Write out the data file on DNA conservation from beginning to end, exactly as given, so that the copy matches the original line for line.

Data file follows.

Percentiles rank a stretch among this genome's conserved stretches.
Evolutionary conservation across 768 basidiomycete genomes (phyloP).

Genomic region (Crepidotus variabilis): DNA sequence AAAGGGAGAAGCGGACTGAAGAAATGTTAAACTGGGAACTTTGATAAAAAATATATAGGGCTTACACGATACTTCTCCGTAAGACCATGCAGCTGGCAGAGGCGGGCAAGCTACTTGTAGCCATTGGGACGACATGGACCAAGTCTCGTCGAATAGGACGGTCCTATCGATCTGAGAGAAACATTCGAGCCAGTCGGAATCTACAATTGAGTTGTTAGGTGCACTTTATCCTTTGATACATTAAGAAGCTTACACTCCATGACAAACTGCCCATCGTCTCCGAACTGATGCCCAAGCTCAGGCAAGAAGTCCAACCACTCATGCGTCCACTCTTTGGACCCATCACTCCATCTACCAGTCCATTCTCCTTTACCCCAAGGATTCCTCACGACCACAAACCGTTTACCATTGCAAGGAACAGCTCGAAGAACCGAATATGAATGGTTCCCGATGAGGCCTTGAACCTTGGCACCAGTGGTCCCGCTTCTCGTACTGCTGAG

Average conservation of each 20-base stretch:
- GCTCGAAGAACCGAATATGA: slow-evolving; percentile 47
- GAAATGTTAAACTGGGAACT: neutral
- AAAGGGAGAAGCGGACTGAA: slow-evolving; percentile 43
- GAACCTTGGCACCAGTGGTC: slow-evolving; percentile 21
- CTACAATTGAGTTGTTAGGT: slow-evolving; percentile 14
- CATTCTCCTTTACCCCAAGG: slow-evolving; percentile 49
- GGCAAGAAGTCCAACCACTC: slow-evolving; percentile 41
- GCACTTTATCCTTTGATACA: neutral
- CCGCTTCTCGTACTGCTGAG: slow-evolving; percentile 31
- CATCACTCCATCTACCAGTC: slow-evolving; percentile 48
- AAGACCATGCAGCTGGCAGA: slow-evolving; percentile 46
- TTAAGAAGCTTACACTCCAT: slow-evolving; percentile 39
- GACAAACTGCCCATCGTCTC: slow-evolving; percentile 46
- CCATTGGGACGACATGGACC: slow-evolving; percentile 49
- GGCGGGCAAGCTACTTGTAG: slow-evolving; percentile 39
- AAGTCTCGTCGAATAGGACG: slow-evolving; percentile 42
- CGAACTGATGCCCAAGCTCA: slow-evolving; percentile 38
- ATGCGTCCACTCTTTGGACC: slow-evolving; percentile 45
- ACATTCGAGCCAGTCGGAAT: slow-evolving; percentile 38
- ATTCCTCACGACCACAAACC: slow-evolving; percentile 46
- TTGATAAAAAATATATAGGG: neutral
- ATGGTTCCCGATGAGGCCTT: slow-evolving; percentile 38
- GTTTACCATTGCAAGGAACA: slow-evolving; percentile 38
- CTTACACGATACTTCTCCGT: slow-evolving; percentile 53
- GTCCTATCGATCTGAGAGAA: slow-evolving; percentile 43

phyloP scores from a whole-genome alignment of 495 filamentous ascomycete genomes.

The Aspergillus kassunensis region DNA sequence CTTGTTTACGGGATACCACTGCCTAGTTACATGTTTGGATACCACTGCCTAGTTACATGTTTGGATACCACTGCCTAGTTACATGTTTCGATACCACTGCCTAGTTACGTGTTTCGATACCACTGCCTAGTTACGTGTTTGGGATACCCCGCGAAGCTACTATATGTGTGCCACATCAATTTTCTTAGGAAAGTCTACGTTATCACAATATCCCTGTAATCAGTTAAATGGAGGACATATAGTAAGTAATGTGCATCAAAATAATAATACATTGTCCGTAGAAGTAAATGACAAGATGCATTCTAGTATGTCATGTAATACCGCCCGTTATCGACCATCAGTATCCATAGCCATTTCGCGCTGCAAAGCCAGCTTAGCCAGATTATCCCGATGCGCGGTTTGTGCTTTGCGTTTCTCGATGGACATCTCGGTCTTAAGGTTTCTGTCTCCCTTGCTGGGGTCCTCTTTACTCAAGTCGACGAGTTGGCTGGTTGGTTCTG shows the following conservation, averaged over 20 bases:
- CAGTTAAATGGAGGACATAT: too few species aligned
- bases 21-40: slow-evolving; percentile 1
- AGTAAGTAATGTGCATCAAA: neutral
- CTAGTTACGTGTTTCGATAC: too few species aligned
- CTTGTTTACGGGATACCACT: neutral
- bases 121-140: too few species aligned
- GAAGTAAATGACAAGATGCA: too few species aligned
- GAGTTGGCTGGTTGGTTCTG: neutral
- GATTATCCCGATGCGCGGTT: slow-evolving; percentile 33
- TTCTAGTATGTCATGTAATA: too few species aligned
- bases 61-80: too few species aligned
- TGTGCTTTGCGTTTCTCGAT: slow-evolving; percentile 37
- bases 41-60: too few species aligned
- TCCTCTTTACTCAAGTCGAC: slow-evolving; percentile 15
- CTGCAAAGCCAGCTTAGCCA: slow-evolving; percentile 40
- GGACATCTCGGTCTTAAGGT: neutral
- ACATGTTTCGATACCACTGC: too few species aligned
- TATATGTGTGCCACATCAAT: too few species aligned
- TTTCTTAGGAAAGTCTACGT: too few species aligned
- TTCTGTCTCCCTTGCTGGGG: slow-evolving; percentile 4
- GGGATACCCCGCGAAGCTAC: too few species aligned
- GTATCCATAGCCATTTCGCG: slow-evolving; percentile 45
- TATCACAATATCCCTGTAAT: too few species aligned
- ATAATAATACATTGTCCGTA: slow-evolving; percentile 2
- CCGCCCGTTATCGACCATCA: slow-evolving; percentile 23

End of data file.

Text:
Percentiles rank a stretch among this genome's conserved stretches.
Evolutionary conservation across 768 basidiomycete genomes (phyloP).

Genomic region (Crepidotus variabilis): DNA sequence AAAGGGAGAAGCGGACTGAAGAAATGTTAAACTGGGAACTTTGATAAAAAATATATAGGGCTTACACGATACTTCTCCGTAAGACCATGCAGCTGGCAGAGGCGGGCAAGCTACTTGTAGCCATTGGGACGACATGGACCAAGTCTCGTCGAATAGGACGGTCCTATCGATCTGAGAGAAACATTCGAGCCAGTCGGAATCTACAATTGAGTTGTTAGGTGCACTTTATCCTTTGATACATTAAGAAGCTTACACTCCATGACAAACTGCCCATCGTCTCCGAACTGATGCCCAAGCTCAGGCAAGAAGTCCAACCACTCATGCGTCCACTCTTTGGACCCATCACTCCATCTACCAGTCCATTCTCCTTTACCCCAAGGATTCCTCACGACCACAAACCGTTTACCATTGCAAGGAACAGCTCGAAGAACCGAATATGAATGGTTCCCGATGAGGCCTTGAACCTTGGCACCAGTGGTCCCGCTTCTCGTACTGCTGAG

Average conservation of each 20-base stretch:
- GCTCGAAGAACCGAATATGA: slow-evolving; percentile 47
- GAAATGTTAAACTGGGAACT: neutral
- AAAGGGAGAAGCGGACTGAA: slow-evolving; percentile 43
- GAACCTTGGCACCAGTGGTC: slow-evolving; percentile 21
- CTACAATTGAGTTGTTAGGT: slow-evolving; percentile 14
- CATTCTCCTTTACCCCAAGG: slow-evolving; percentile 49
- GGCAAGAAGTCCAACCACTC: slow-evolving; percentile 41
- GCACTTTATCCTTTGATACA: neutral
- CCGCTTCTCGTACTGCTGAG: slow-evolving; percentile 31
- CATCACTCCATCTACCAGTC: slow-evolving; percentile 48
- AAGACCATGCAGCTGGCAGA: slow-evolving; percentile 46
- TTAAGAAGCTTACACTCCAT: slow-evolving; percentile 39
- GACAAACTGCCCATCGTCTC: slow-evolving; percentile 46
- CCATTGGGACGACATGGACC: slow-evolving; percentile 49
- GGCGGGCAAGCTACTTGTAG: slow-evolving; percentile 39
- AAGTCTCGTCGAATAGGACG: slow-evolving; percentile 42
- CGAACTGATGCCCAAGCTCA: slow-evolving; percentile 38
- ATGCGTCCACTCTTTGGACC: slow-evolving; percentile 45
- ACATTCGAGCCAGTCGGAAT: slow-evolving; percentile 38
- ATTCCTCACGACCACAAACC: slow-evolving; percentile 46
- TTGATAAAAAATATATAGGG: neutral
- ATGGTTCCCGATGAGGCCTT: slow-evolving; percentile 38
- GTTTACCATTGCAAGGAACA: slow-evolving; percentile 38
- CTTACACGATACTTCTCCGT: slow-evolving; percentile 53
- GTCCTATCGATCTGAGAGAA: slow-evolving; percentile 43

phyloP scores from a whole-genome alignment of 495 filamentous ascomycete genomes.

The Aspergillus kassunensis region DNA sequence CTTGTTTACGGGATACCACTGCCTAGTTACATGTTTGGATACCACTGCCTAGTTACATGTTTGGATACCACTGCCTAGTTACATGTTTCGATACCACTGCCTAGTTACGTGTTTCGATACCACTGCCTAGTTACGTGTTTGGGATACCCCGCGAAGCTACTATATGTGTGCCACATCAATTTTCTTAGGAAAGTCTACGTTATCACAATATCCCTGTAATCAGTTAAATGGAGGACATATAGTAAGTAATGTGCATCAAAATAATAATACATTGTCCGTAGAAGTAAATGACAAGATGCATTCTAGTATGTCATGTAATACCGCCCGTTATCGACCATCAGTATCCATAGCCATTTCGCGCTGCAAAGCCAGCTTAGCCAGATTATCCCGATGCGCGGTTTGTGCTTTGCGTTTCTCGATGGACATCTCGGTCTTAAGGTTTCTGTCTCCCTTGCTGGGGTCCTCTTTACTCAAGTCGACGAGTTGGCTGGTTGGTTCTG shows the following conservation, averaged over 20 bases:
- CAGTTAAATGGAGGACATAT: too few species aligned
- bases 21-40: slow-evolving; percentile 1
- AGTAAGTAATGTGCATCAAA: neutral
- CTAGTTACGTGTTTCGATAC: too few species aligned
- CTTGTTTACGGGATACCACT: neutral
- bases 121-140: too few species aligned
- GAAGTAAATGACAAGATGCA: too few species aligned
- GAGTTGGCTGGTTGGTTCTG: neutral
- GATTATCCCGATGCGCGGTT: slow-evolving; percentile 33
- TTCTAGTATGTCATGTAATA: too few species aligned
- bases 61-80: too few species aligned
- TGTGCTTTGCGTTTCTCGAT: slow-evolving; percentile 37
- bases 41-60: too few species aligned
- TCCTCTTTACTCAAGTCGAC: slow-evolving; percentile 15
- CTGCAAAGCCAGCTTAGCCA: slow-evolving; percentile 40
- GGACATCTCGGTCTTAAGGT: neutral
- ACATGTTTCGATACCACTGC: too few species aligned
- TATATGTGTGCCACATCAAT: too few species aligned
- TTTCTTAGGAAAGTCTACGT: too few species aligned
- TTCTGTCTCCCTTGCTGGGG: slow-evolving; percentile 4
- GGGATACCCCGCGAAGCTAC: too few species aligned
- GTATCCATAGCCATTTCGCG: slow-evolving; percentile 45
- TATCACAATATCCCTGTAAT: too few species aligned
- ATAATAATACATTGTCCGTA: slow-evolving; percentile 2
- CCGCCCGTTATCGACCATCA: slow-evolving; percentile 23